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Author Topic:   The scientific method is based on a logical fallacy
Chiroptera
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Posts: 6563
From: Oklahoma
Joined: 09-28-2003
Member Rating: 4.9


Message 16 of 70 (380661)
01-28-2007 9:38 AM
Reply to: Message 13 by ShootingStar
01-28-2007 4:16 AM


quote:
In any event, I agree with Dan Carroll. Most conclusions require a larger variety of observations to test all the possible loopholes of a theory before it is accepted as truth.

Which is pretty much what I said in my post, isn't it?


This world can take my money and time/ But it sure can't take my soul. -- Joe Ely
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bluescat48
Member (Idle past 2325 days)
Posts: 2347
From: United States
Joined: 10-06-2007


Message 17 of 70 (426463)
10-06-2007 11:06 PM


The point is why scientific evidences are referred to as theories, since there is a possibility or possibilities that other factors may occur to change the possible outcome. This defines science and states the reason why there is a constant attempt to find the correct answer to any proposed hypothesis and even when accepted there will still be attempts to refine the theory.
    
Nuggin
Member (Idle past 628 days)
Posts: 2965
From: Los Angeles, CA USA
Joined: 08-09-2005


Message 18 of 70 (426470)
10-07-2007 12:45 AM
Reply to: Message 3 by subbie
01-08-2007 6:56 PM


Observation: Marsupials are the dominant form of mammalian life in Australia, but relatively rare elsewhere in the world.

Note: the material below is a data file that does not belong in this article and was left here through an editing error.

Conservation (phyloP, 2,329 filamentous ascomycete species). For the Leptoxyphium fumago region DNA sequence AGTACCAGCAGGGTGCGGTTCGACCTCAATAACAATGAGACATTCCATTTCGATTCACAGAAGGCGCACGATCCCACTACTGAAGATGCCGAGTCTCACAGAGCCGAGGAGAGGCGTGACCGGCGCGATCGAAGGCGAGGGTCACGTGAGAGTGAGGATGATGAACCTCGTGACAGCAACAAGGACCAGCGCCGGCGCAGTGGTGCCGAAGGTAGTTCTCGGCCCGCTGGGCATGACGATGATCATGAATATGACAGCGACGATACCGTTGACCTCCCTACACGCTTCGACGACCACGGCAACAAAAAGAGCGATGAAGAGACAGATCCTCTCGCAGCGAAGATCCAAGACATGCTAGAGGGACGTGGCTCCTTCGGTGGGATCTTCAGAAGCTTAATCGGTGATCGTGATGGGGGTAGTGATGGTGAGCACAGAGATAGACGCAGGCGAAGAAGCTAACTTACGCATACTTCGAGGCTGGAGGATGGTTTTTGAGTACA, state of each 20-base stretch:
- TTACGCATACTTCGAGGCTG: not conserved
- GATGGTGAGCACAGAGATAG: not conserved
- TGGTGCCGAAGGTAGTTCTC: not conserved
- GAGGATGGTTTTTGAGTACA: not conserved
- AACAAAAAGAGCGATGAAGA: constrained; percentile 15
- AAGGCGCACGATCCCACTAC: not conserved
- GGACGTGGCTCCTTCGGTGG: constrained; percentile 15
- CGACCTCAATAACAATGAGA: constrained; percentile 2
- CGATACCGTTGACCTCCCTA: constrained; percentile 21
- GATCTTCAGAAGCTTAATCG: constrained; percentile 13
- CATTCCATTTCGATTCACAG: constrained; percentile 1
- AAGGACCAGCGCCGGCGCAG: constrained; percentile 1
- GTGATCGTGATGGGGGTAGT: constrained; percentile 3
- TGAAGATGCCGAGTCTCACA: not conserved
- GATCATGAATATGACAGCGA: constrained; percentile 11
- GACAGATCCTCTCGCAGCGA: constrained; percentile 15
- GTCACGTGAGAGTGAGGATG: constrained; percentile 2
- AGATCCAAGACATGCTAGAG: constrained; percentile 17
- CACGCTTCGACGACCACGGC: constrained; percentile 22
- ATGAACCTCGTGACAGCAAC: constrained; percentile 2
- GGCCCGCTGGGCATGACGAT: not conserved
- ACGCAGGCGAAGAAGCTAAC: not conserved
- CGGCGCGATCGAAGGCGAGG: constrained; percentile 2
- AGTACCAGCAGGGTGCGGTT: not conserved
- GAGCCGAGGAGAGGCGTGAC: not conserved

Hypothesis: Marsupials became isolated on Australia from other forms of mammalian life when the land masses drifted apart.
Prediction: Fossilized marsupials will be found on Antarctica.

The logical structure of this prediction and its confirmation is as follows:

If marsupials became isolated on Australia from other forms of mammalian life when the land masses drifted apart, then fossilized marsupials will be found on Antarctica.

Fossilized marsupials have been found on Antarctica.

First, I don't know if it's typos or not but you seem to be interchanging Australia and Antarctica.

More importantly, you've completely left of a much more important part of science.

Science is not founded solely on predictions, it's founded on the ability to disprove falsehoods.

So, your above statement should read more like this:

Hypothesis: Marsupials became isolated on Australia when it seperated.
Prediction: Marsupial fossils will be found in Australia.
Disprovable: Marsupial fossils should not be found elsewhere.
Evidence: Marsupial fossils _are_ found in Australia. Marsupial fossils have not been found elsewhere.